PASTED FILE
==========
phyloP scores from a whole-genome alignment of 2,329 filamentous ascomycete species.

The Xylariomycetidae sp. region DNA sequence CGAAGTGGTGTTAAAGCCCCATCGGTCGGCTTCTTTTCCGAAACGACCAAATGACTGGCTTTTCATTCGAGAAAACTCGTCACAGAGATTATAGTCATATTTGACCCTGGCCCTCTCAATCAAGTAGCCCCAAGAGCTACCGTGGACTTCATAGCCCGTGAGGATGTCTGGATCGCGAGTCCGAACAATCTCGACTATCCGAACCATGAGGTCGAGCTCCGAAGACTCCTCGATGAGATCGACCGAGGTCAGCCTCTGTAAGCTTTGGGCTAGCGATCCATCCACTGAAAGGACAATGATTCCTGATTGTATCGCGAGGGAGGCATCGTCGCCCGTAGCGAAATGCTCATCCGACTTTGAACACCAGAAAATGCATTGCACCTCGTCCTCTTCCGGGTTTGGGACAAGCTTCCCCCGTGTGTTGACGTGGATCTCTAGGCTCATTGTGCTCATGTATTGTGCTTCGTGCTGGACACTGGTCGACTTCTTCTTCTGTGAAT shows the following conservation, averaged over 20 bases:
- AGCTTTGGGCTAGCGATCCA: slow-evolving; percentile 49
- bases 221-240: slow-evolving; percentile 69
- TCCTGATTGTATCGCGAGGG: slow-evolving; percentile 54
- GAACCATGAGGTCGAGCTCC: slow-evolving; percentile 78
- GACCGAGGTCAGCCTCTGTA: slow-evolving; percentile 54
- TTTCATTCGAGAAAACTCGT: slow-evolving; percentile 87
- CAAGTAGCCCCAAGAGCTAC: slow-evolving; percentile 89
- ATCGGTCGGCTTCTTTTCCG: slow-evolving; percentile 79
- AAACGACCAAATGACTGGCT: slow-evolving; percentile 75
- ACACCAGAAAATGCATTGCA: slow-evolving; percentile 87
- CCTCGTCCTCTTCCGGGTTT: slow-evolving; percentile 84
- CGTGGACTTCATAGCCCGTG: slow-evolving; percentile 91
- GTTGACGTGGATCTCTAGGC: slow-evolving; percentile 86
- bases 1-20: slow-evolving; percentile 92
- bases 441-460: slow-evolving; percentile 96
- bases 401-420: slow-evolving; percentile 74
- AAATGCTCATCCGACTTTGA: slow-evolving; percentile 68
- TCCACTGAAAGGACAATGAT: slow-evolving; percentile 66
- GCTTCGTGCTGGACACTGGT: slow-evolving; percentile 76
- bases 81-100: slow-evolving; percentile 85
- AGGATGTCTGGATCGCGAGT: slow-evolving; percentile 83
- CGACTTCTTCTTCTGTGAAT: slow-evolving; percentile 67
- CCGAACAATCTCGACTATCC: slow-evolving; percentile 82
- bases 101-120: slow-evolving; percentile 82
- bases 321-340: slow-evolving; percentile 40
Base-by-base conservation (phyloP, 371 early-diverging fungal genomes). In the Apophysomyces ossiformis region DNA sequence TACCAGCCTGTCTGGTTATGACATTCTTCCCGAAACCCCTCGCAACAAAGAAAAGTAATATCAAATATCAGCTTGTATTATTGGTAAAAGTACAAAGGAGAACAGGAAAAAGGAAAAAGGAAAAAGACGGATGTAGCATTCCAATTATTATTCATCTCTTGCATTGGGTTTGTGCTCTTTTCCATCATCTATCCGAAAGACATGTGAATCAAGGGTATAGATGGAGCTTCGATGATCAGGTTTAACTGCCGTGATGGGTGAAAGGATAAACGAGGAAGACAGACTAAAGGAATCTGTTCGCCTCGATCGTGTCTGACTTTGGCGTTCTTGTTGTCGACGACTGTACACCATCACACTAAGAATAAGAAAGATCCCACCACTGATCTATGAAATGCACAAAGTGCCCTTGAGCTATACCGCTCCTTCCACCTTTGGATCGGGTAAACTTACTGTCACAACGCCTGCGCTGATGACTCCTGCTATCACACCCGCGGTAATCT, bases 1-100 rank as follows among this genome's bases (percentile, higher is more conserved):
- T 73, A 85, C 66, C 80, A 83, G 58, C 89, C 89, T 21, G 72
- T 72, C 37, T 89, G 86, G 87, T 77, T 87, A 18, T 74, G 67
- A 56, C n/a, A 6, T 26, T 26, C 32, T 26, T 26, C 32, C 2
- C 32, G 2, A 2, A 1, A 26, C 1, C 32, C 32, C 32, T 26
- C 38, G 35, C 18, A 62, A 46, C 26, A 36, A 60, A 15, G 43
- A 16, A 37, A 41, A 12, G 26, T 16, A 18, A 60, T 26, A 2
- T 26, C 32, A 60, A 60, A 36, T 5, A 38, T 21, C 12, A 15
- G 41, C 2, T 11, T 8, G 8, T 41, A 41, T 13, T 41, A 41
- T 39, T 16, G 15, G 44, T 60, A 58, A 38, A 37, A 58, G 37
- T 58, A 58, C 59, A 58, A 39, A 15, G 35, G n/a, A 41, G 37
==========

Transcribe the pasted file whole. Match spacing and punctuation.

phyloP scores from a whole-genome alignment of 2,329 filamentous ascomycete species.

The Xylariomycetidae sp. region DNA sequence CGAAGTGGTGTTAAAGCCCCATCGGTCGGCTTCTTTTCCGAAACGACCAAATGACTGGCTTTTCATTCGAGAAAACTCGTCACAGAGATTATAGTCATATTTGACCCTGGCCCTCTCAATCAAGTAGCCCCAAGAGCTACCGTGGACTTCATAGCCCGTGAGGATGTCTGGATCGCGAGTCCGAACAATCTCGACTATCCGAACCATGAGGTCGAGCTCCGAAGACTCCTCGATGAGATCGACCGAGGTCAGCCTCTGTAAGCTTTGGGCTAGCGATCCATCCACTGAAAGGACAATGATTCCTGATTGTATCGCGAGGGAGGCATCGTCGCCCGTAGCGAAATGCTCATCCGACTTTGAACACCAGAAAATGCATTGCACCTCGTCCTCTTCCGGGTTTGGGACAAGCTTCCCCCGTGTGTTGACGTGGATCTCTAGGCTCATTGTGCTCATGTATTGTGCTTCGTGCTGGACACTGGTCGACTTCTTCTTCTGTGAAT shows the following conservation, averaged over 20 bases:
- AGCTTTGGGCTAGCGATCCA: slow-evolving; percentile 49
- bases 221-240: slow-evolving; percentile 69
- TCCTGATTGTATCGCGAGGG: slow-evolving; percentile 54
- GAACCATGAGGTCGAGCTCC: slow-evolving; percentile 78
- GACCGAGGTCAGCCTCTGTA: slow-evolving; percentile 54
- TTTCATTCGAGAAAACTCGT: slow-evolving; percentile 87
- CAAGTAGCCCCAAGAGCTAC: slow-evolving; percentile 89
- ATCGGTCGGCTTCTTTTCCG: slow-evolving; percentile 79
- AAACGACCAAATGACTGGCT: slow-evolving; percentile 75
- ACACCAGAAAATGCATTGCA: slow-evolving; percentile 87
- CCTCGTCCTCTTCCGGGTTT: slow-evolving; percentile 84
- CGTGGACTTCATAGCCCGTG: slow-evolving; percentile 91
- GTTGACGTGGATCTCTAGGC: slow-evolving; percentile 86
- bases 1-20: slow-evolving; percentile 92
- bases 441-460: slow-evolving; percentile 96
- bases 401-420: slow-evolving; percentile 74
- AAATGCTCATCCGACTTTGA: slow-evolving; percentile 68
- TCCACTGAAAGGACAATGAT: slow-evolving; percentile 66
- GCTTCGTGCTGGACACTGGT: slow-evolving; percentile 76
- bases 81-100: slow-evolving; percentile 85
- AGGATGTCTGGATCGCGAGT: slow-evolving; percentile 83
- CGACTTCTTCTTCTGTGAAT: slow-evolving; percentile 67
- CCGAACAATCTCGACTATCC: slow-evolving; percentile 82
- bases 101-120: slow-evolving; percentile 82
- bases 321-340: slow-evolving; percentile 40
Base-by-base conservation (phyloP, 371 early-diverging fungal genomes). In the Apophysomyces ossiformis region DNA sequence TACCAGCCTGTCTGGTTATGACATTCTTCCCGAAACCCCTCGCAACAAAGAAAAGTAATATCAAATATCAGCTTGTATTATTGGTAAAAGTACAAAGGAGAACAGGAAAAAGGAAAAAGGAAAAAGACGGATGTAGCATTCCAATTATTATTCATCTCTTGCATTGGGTTTGTGCTCTTTTCCATCATCTATCCGAAAGACATGTGAATCAAGGGTATAGATGGAGCTTCGATGATCAGGTTTAACTGCCGTGATGGGTGAAAGGATAAACGAGGAAGACAGACTAAAGGAATCTGTTCGCCTCGATCGTGTCTGACTTTGGCGTTCTTGTTGTCGACGACTGTACACCATCACACTAAGAATAAGAAAGATCCCACCACTGATCTATGAAATGCACAAAGTGCCCTTGAGCTATACCGCTCCTTCCACCTTTGGATCGGGTAAACTTACTGTCACAACGCCTGCGCTGATGACTCCTGCTATCACACCCGCGGTAATCT, bases 1-100 rank as follows among this genome's bases (percentile, higher is more conserved):
- T 73, A 85, C 66, C 80, A 83, G 58, C 89, C 89, T 21, G 72
- T 72, C 37, T 89, G 86, G 87, T 77, T 87, A 18, T 74, G 67
- A 56, C n/a, A 6, T 26, T 26, C 32, T 26, T 26, C 32, C 2
- C 32, G 2, A 2, A 1, A 26, C 1, C 32, C 32, C 32, T 26
- C 38, G 35, C 18, A 62, A 46, C 26, A 36, A 60, A 15, G 43
- A 16, A 37, A 41, A 12, G 26, T 16, A 18, A 60, T 26, A 2
- T 26, C 32, A 60, A 60, A 36, T 5, A 38, T 21, C 12, A 15
- G 41, C 2, T 11, T 8, G 8, T 41, A 41, T 13, T 41, A 41
- T 39, T 16, G 15, G 44, T 60, A 58, A 38, A 37, A 58, G 37
- T 58, A 58, C 59, A 58, A 39, A 15, G 35, G n/a, A 41, G 37